Three men guilty of distributing steroids to professional athletes were sentenced in federal court today to several months in prison in what has become the biggest doping scandal in sports history.
U.S. District Court Judge Susan Illston sentenced Victor Conte, 55, president of the Bay Area Laboratory Cooperative, known as BALCO, to four months in prison and four months of home detention. Trainer Greg Anderson, 39, who counted among his clients Giants slugger Barry Bonds, was sentenced to three months in prison and three more on home confinement.
BALCO vice president James Valente, 54, was put on probation.
Conte and Anderson are scheduled to begin their sentences Dec. 1 in the U.S. Penitentiary in Atwater.
In pronouncing sentence, Illston chided the government for its handling of the BALCO case.
The federal government’s initial 42-count indictment — which was whittled down to two counts in exchange for the men’s guilty pleas — could lead only to light sentences under the law, she said.
“Attention to realistic probabilities ought to be paid at the beginning and not at the end of the case,” she said.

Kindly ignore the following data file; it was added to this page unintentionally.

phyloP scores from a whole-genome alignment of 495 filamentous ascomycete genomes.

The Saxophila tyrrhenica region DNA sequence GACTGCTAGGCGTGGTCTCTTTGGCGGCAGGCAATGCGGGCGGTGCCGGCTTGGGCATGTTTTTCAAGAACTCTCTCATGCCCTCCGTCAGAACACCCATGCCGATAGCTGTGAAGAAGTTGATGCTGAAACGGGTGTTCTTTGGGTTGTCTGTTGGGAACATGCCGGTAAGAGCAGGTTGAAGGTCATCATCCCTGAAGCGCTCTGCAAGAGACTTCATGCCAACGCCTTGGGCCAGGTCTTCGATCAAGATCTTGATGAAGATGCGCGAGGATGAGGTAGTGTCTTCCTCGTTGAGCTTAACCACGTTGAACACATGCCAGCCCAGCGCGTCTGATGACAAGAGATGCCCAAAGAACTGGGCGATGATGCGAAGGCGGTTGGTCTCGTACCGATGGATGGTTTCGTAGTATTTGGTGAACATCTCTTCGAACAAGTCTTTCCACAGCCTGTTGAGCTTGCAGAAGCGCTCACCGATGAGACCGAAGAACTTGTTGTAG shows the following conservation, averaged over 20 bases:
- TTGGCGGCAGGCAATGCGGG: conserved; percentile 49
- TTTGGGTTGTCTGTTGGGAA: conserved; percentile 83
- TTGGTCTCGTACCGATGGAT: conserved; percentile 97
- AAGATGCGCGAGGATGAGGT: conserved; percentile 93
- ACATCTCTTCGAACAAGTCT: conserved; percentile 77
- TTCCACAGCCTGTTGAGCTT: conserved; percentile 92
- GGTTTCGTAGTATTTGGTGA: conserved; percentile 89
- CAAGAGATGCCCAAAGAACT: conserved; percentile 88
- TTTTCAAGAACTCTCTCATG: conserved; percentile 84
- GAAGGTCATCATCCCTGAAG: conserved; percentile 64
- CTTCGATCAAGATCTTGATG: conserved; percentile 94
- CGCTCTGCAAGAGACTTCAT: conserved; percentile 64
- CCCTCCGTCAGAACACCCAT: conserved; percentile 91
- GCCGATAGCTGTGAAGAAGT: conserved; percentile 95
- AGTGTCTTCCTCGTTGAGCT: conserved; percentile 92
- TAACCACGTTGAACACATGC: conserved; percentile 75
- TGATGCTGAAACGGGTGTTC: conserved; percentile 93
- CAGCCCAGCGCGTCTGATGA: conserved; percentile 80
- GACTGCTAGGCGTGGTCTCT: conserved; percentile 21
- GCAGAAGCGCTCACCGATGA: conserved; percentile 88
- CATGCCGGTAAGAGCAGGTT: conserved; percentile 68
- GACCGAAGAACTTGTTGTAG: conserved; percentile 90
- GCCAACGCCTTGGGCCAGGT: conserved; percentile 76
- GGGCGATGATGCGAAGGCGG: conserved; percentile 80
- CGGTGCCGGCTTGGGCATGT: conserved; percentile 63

The judge also was critical of the defendants.
“They were cheating and you helped them do that,” she told Conte, referring to the athletes who used the performance-enhancing drugs he provided.
She called his conduct “disturbing to this court and to many of the people who care about the athletes and athletics.”
In a totally unrelated story, Mets reliever Felix Heredia, who missed almost all of 2005 after suffering an aneurysm in his left shoulder, has been suspended for the first 10 days of the 2006 season after being found in violation of the league’s drug policy.